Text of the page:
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I’ve had 2 trampolines in my life, I let them both rot away. Privilege is that noxious blindness -- Building up false confidence --- Façades abound, Blind Until you open your ears (By Empris' Durden)

Contributed by Empriś Durden

Unrequited Cannot begin to describe (By Empris' Durden)

Contributed by Empriś Durden

Must I always meet my beloved’s Beloved And smile and shake her hand and make small talk --- I mean learn why she was picked (By Empris' Durden)

Contributed by Empriś Durden

I randomly flipped to this Disney Channel show called A.N.T. farm. The main character is Chyna, a talented African American girl who plays the guitar and violin. When did I trade Disney Channel for MTV? When did I abandon my innocent dreams for ---- When did my guitar get dusty? When did I start feeling so lost. (By Empris' Durden)

Contributed by Empriś Durden

Untitled by Empris' M. Durden going to church, favorite wedge heels argyle sweater cute side-bun in my hair huffing the perfume on my wrist twirling in the mirror 1 Peter 3:3 1 Timothy 2:9-10 gentle spirit godliness modesty? Where art thou

Contributed by Empriś Durden

My tools are computer, brain, hands, pen, paper--- Black blinking line on black screen. Is this life? (By Empris' Durden)

Contributed by Empriś Durden

Slimy onions sautéed in regret Carrots bright orange embarrassment. Shredded turkey dives with broth waterfall. The missed opportunities are tough and mealy in between my molars. They’ll rot into regret cavities one day and transmit their yellow regret sludge into my blood stream. They’ll send periodontis to my weak palpitating heart. They’ll --- Why do I still eat it when my chest burns so sharply. (By Empris' Durden)

Contributed by Empriś Durden

Boulevard du Montparnasse by Mary Jo Salter Once, in a doorway in Paris, I saw the most beautiful couple in the world. They were each the single most beautiful thing in the world. She could have been sixteen, perhaps; he twenty. Their skin was the same shade of black: like a shiny Steinway. And they stood there like a four-legged instrument of a passion so grand one could barely imagine them ever working, or eating, or reading magazine. Even they could hardly believe it. Her hands gripped his belt loops, as they found each other's eyes, because beauty like this must be held onto, could easily run away on the power of his long, lean thighs; or the tiny feet of her laughter. I thought: now I will write a poem, set in a doorway on the Boulevard du Mont Parnasse, in which the brutishness of time rates only a mention; I will say simply — that if either one should ever love another, a greater beauty shall not be the cause.

Contributed by Empriś Durden

The Line is Your Home By Empriś M. Durden Stand in line, sister. Stand in this collection of broken souls, demoted CEOs, “moochers,” drifters -- And wait your turn. This stuffy, seemingly eternal equalizer of ratty coats and Armani suits is your home. Take it, or leave it. Join it, or you’ll have no home. This unemployment queue is the only home you know. An abode less perpetual but more comforting, Than endless no’s after interviews and fruitless cold calls. A warm place to lay your head, but cooler than the hot tongues of your comrade co-workers, Calling you colleague in front of your face, But whispering inferior monkey when you walk away. At the end of the line, my brother, your check will come. My brother, your check will come, your check will come -- And go faster than you can buy crumbs for your children. It will come my brother -- and go like your house did when you didn’t – couldn’t -- pay the bill. When you couldn’t pay the bill, where did you go? City to city, odd job to odd job – Relative to relative to relative-that-won’t-house-you-anymore, Soup kitchen to shelter, Shelter to box, Box to rainy street corner – Business suit to tatters. The check is the only constant you know. The check is your make-ends-meet guru, your buy-a-hotel-room best friend. The check will run out in 6 months, my comrade. So stand in line.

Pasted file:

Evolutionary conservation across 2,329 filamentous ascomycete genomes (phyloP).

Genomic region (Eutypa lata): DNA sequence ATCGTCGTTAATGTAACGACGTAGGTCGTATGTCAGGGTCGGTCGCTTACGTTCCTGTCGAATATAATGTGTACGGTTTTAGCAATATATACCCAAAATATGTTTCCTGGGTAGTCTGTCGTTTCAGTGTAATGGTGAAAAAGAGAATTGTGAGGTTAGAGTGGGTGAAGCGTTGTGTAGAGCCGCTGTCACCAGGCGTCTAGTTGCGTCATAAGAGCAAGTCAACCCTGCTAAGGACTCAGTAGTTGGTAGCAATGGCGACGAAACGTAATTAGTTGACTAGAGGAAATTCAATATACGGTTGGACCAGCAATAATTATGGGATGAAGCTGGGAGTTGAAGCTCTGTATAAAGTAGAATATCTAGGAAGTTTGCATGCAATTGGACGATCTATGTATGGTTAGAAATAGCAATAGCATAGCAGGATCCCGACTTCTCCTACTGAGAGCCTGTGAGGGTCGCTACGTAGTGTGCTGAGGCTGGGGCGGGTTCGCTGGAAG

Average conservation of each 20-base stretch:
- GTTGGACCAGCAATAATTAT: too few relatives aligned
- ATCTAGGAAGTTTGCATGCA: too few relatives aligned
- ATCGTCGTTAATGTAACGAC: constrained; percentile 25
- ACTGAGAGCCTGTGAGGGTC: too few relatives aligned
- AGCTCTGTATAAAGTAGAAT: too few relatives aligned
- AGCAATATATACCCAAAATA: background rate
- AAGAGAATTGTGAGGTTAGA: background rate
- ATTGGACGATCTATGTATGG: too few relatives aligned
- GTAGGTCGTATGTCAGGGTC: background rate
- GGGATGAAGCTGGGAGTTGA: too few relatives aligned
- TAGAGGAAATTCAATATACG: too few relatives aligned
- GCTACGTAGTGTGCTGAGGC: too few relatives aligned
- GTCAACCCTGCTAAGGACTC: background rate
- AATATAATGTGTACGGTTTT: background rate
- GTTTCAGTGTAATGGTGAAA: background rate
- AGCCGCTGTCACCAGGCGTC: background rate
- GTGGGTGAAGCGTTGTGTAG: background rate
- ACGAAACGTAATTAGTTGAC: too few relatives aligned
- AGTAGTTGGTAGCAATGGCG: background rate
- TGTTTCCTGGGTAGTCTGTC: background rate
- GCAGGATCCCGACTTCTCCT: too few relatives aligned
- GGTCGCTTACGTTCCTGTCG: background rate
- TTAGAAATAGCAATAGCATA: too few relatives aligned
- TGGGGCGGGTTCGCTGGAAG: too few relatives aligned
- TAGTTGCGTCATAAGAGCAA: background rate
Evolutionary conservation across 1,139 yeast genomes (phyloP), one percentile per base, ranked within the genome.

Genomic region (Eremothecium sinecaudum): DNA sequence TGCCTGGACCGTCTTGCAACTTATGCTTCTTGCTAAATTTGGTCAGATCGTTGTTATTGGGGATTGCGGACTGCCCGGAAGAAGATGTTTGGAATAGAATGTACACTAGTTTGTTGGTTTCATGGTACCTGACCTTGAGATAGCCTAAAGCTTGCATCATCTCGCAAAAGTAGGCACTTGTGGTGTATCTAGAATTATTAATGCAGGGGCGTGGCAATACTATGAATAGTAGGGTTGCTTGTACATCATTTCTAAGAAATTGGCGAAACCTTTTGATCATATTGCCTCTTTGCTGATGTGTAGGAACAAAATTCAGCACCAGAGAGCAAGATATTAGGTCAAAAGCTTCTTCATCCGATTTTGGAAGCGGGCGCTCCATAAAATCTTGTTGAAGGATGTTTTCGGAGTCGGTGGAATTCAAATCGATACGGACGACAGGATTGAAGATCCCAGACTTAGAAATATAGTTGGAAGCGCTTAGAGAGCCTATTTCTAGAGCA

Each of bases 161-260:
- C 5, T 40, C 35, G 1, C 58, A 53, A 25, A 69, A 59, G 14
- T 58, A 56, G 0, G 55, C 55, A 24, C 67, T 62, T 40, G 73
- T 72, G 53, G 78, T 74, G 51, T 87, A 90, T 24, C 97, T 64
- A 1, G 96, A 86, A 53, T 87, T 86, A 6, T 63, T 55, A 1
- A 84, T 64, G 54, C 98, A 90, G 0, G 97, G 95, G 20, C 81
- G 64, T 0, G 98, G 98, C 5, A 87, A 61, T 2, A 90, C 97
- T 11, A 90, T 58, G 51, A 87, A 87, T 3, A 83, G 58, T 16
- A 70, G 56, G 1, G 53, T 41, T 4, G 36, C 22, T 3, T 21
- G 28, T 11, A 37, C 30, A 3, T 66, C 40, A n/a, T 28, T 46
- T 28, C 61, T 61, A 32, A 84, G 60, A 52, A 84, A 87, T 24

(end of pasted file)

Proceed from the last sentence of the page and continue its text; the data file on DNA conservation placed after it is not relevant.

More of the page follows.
Contributed by Empriś Durden

These statements are excerpts from real stories. “How Many” Written by Empriś Durden 1: I was 15 2: I was 19 3: I was 14 4. I was 12 All: When I was first trafficked 1: I get straight A’s 2. I work 3 jobs. 3: I live in St. Louis 4. I was molested at age 12. 1: My best friend told me to get into the car.. 2: She said I was going to be a model 1&2: Does it matter that they were women? 3: I was poor and desperate– but I didn’t choose this 4. He bought me gifts. 3&4: Did we really choose this life? 1: I was wearing pajamas. 2: I was wearing street clothes 3: Does it matter what I wore? All: They didn’t care what I wore. All: 1,2,3,4 (pauses in between) 10, 20, 30, 40, 50, All: How many men per night? 1. HIV 2. Homicide 3: Suicide 4: Overdose All: Leading causes of death. 1. I was a virgin 2: I was a virgin 3. I loved my first. 4: Does it matter? 1. They gave us PCP 2. Cocaine 3. Alcohol 4. Weed. 1. Bruises 2. Broken ribs 3. Cuts 4: Concussion 1. Rape 2. Rape. 3. Rape. 4. Rape 1. Gang Rape 2. Gang Rape 3: Gang Rape 4: Is it rape when its your pimp? 1. $25 2. $50 3. $70 4. $5 All: How much is my body worth? 1. Hunger 2. Hunger 3: Thirst 4. Cigarettes All: We didn’t make our quota so we didn’t eat. 1. Arrested 2. Miscarriage 3. Beaten 4. Abortion. 1. Truck stop 2. Hotel 3. Back room 4. I don’t care where. 1. Miami 2. Toledo 3: St. Louis 4. Oregon All: This is America 1. New York 2. Texas 3. Arizona 4. D.C. All: This is America (2, 3, 4) repeat days of week in background #1 Speaker: I didn’t make enough tonight So he beat me. We live in America. Will anyone come? We live an average of 7 years. This is America Will he stop and think about what he’s -- (When 2,3,4 get to Sunday) All. No one came. 1. I am one of many 2. I am one of too many 3. We are many. 4. We are too many. All: I am one of 300,000

Contributed by Empriś Durden